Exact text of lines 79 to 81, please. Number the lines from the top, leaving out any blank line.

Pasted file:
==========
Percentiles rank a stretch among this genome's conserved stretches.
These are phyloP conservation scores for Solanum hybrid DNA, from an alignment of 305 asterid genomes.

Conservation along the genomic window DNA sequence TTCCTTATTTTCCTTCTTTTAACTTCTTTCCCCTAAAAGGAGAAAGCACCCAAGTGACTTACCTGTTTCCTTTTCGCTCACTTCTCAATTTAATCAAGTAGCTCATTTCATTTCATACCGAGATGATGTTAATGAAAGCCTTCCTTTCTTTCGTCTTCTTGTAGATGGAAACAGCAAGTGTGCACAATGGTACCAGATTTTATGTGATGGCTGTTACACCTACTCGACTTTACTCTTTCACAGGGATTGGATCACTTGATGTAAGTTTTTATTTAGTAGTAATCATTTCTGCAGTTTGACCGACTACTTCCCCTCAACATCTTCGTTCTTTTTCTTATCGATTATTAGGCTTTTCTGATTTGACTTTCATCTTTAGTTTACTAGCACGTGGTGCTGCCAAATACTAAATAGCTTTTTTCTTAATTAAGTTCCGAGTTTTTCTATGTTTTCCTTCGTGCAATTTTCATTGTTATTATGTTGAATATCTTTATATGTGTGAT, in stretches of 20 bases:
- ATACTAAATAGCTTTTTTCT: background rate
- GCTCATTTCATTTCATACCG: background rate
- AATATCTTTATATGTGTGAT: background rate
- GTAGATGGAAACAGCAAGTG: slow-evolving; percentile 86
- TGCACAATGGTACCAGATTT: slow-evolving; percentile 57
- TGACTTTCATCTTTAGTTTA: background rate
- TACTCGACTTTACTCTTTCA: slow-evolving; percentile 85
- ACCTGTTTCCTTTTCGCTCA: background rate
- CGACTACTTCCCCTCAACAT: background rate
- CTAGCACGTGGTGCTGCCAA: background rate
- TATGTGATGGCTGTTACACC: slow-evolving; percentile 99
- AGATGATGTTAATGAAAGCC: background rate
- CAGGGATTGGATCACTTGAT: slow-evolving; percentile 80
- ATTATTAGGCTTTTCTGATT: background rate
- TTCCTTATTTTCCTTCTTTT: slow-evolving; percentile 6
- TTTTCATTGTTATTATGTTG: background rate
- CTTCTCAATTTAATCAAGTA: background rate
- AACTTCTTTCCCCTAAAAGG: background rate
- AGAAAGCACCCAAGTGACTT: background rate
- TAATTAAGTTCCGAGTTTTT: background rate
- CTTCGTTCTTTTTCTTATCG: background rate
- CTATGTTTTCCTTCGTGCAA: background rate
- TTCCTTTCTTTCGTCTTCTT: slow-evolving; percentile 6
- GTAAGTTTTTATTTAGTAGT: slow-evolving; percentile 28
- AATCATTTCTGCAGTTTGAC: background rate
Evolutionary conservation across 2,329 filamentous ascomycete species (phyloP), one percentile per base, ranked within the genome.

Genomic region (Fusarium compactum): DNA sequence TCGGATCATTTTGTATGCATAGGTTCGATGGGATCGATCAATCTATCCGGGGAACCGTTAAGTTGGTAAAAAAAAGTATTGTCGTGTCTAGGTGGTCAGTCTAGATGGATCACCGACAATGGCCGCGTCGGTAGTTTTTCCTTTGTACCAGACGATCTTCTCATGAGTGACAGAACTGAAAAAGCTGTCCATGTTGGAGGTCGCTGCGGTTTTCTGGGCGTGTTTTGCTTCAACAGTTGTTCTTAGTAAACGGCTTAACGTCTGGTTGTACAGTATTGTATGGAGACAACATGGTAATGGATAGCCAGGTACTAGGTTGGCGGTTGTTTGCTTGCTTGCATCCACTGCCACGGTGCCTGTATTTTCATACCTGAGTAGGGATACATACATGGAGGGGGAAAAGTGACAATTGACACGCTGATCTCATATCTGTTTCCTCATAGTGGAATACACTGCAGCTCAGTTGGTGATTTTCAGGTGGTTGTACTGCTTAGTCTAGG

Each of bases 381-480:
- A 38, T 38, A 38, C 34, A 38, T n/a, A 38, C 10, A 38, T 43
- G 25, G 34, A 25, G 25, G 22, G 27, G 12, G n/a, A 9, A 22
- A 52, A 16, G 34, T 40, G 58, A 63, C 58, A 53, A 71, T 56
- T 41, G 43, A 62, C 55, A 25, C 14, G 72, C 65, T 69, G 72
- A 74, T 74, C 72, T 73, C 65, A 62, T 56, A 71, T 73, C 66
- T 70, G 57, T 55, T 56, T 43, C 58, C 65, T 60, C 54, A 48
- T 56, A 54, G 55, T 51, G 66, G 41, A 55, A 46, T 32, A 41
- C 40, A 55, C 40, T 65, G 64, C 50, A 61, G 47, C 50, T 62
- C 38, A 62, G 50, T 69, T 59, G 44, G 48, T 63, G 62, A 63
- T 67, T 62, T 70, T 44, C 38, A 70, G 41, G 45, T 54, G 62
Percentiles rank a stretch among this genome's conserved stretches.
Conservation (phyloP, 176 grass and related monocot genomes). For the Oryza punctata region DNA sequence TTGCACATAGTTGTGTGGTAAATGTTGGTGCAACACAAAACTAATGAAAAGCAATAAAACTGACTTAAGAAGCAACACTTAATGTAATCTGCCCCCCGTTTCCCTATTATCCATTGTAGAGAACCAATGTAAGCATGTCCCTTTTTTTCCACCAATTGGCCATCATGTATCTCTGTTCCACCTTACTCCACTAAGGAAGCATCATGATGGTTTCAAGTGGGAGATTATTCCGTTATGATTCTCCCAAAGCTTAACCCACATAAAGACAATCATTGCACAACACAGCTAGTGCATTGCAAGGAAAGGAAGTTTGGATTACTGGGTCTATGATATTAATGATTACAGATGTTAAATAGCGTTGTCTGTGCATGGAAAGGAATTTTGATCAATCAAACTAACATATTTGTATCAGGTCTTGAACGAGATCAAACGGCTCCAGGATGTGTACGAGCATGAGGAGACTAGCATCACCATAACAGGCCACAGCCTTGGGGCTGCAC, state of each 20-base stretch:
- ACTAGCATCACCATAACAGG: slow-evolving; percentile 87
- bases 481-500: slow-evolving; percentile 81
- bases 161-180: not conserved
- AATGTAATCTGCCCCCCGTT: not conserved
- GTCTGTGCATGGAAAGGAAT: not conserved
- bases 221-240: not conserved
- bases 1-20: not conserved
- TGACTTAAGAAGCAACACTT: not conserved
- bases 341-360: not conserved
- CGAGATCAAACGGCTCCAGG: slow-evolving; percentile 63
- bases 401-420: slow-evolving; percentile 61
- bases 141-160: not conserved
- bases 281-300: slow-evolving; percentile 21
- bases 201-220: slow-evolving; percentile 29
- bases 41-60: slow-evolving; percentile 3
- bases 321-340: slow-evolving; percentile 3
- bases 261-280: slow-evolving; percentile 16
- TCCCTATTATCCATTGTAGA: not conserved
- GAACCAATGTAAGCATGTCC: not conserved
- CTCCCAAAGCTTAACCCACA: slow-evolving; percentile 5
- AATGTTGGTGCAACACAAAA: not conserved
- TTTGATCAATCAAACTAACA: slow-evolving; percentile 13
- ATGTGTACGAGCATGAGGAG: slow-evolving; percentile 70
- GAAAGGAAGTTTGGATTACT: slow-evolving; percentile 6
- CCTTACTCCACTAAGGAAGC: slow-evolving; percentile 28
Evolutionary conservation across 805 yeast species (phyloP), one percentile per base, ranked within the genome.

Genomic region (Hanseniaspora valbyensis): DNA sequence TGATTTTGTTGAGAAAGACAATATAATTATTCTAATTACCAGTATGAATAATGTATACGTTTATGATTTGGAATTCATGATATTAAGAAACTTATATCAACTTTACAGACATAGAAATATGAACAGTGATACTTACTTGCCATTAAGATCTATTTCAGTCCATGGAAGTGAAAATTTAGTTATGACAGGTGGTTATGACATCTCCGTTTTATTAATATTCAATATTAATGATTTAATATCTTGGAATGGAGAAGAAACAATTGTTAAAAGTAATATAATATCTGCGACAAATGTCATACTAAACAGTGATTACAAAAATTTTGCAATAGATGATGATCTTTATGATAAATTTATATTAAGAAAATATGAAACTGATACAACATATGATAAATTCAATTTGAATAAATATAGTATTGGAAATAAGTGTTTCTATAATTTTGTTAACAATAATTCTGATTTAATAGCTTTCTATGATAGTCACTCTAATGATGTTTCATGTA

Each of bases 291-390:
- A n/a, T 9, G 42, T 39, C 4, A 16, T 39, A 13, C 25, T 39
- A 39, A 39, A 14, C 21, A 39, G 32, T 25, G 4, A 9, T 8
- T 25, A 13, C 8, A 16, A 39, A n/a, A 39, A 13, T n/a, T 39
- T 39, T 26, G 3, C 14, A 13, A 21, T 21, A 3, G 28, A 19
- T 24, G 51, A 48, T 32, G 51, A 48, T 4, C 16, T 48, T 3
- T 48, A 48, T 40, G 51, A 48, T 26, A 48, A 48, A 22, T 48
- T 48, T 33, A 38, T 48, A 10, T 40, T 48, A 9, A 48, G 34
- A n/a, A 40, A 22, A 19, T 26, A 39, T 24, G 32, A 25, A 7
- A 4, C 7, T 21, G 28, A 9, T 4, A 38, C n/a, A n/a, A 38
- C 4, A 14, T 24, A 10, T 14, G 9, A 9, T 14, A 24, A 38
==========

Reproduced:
- A n/a, A 40, A 22, A 19, T 26, A 39, T 24, G 32, A 25, A 7
- A 4, C 7, T 21, G 28, A 9, T 4, A 38, C n/a, A n/a, A 38
- C 4, A 14, T 24, A 10, T 14, G 9, A 9, T 14, A 24, A 38